Right-wing extremist and former NPD lawyer Horst Mahler has been sentenced to six years in prison by the Munich Regional Court for incitement of the people. On Wednesday, the presiding judge Martin Rieder justified the high sentence by saying that the defendant was "completely undiscerning and unteachable".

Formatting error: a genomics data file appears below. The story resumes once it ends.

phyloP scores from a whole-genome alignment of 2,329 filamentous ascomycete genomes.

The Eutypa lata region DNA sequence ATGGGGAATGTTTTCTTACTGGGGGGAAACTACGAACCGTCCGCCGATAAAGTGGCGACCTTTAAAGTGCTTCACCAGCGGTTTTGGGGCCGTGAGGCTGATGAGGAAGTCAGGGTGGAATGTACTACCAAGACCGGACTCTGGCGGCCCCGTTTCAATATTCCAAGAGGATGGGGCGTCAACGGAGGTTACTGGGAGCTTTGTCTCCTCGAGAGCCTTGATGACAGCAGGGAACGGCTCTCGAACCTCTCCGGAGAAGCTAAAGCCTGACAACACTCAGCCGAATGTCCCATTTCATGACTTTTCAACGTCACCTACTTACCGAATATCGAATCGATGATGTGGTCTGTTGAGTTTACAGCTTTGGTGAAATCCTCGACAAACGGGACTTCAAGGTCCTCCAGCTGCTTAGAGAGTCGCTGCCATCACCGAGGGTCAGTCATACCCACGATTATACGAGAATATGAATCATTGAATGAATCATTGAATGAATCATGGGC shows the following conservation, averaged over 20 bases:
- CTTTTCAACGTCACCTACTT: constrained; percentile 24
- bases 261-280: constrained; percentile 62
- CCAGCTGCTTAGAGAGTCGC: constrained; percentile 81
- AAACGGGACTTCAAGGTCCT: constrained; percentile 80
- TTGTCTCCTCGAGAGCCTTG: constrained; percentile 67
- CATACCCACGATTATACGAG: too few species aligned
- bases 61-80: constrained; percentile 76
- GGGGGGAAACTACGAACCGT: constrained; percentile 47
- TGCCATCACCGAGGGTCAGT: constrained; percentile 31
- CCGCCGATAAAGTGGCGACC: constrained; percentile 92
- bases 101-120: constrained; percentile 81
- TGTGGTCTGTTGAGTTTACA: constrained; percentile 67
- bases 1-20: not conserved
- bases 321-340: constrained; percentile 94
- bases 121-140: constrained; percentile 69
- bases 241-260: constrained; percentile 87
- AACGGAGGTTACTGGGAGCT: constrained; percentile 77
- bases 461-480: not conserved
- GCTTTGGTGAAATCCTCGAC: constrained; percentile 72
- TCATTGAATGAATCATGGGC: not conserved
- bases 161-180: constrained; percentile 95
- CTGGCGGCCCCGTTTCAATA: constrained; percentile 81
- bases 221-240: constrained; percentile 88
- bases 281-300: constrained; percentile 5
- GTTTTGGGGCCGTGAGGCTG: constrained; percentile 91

In addition, Mahler's extensive confession at the beginning of the trial could not be considered a mitigating factor, as he did not show any remorse. Only the 73-year-old's age could be cited in his favor. "The defendant is even proud of his actions," said Rieder.Mahler had turned himself in in November 2007 because of the distribution of the book of the Holocaust denier Germar Rudolf "Lectures on the Holocaust", which was banned by the Verfangsschutz (the Federal Office for the Protection of the Constitution). The book denies, among other things, the systematic mass murder of Jews during the Nazi regime in Germany. In addition, Mahler had distributed CD-ROMs with a speech in which he himself calls the Holocaust the "most consequential lie in world history".Rieder, who met the prosecution's demand with the sentence, also stressed that "the continuation of the criminal conduct during the main hearing" should have been weighted against the defendant. Already on the first day of the trial in January there had been incidents. Rieder had to repeatedly call Mahler to order when he again called the Holocaust a "lie" in court. Finally, the defendant was initially prohibited from further oral pleas. Mahler's numerous previous convictions for right-wing extremist crimes also had an incriminating effect.Rieder emphasized that the last word of the defendant, which he had extended over almost twelve hours and several days of trial, "did not impress the court". Mahler had called himself, among other things, an "enlightened man" and a "savior of Christianity" and announced that he would continue his fight against the "Holocaust lie". This should prevent a six-year prison sentence, according to Rieder. "The Horst Mahler show is now over," the judge said at the end of the trial.He ordered immediate execution of sentence because of the risk of flight. Mahler had already appeared at the sentencing with a packed suitcase. He accepted the verdict without comment and apparently completely relaxed.Senior public prosecutor Andrea Titz expressed her satisfaction with the outcome of the trial. "We hope the verdict will deter other potential criminals from such acts in the future," it said. Mahler's defense already announced during the trial that it wanted to submit the proceedings to the trial court in order to have it examined whether the incitement of the people paragraph of the penal code, on which the prosecution relies, is in line with the law.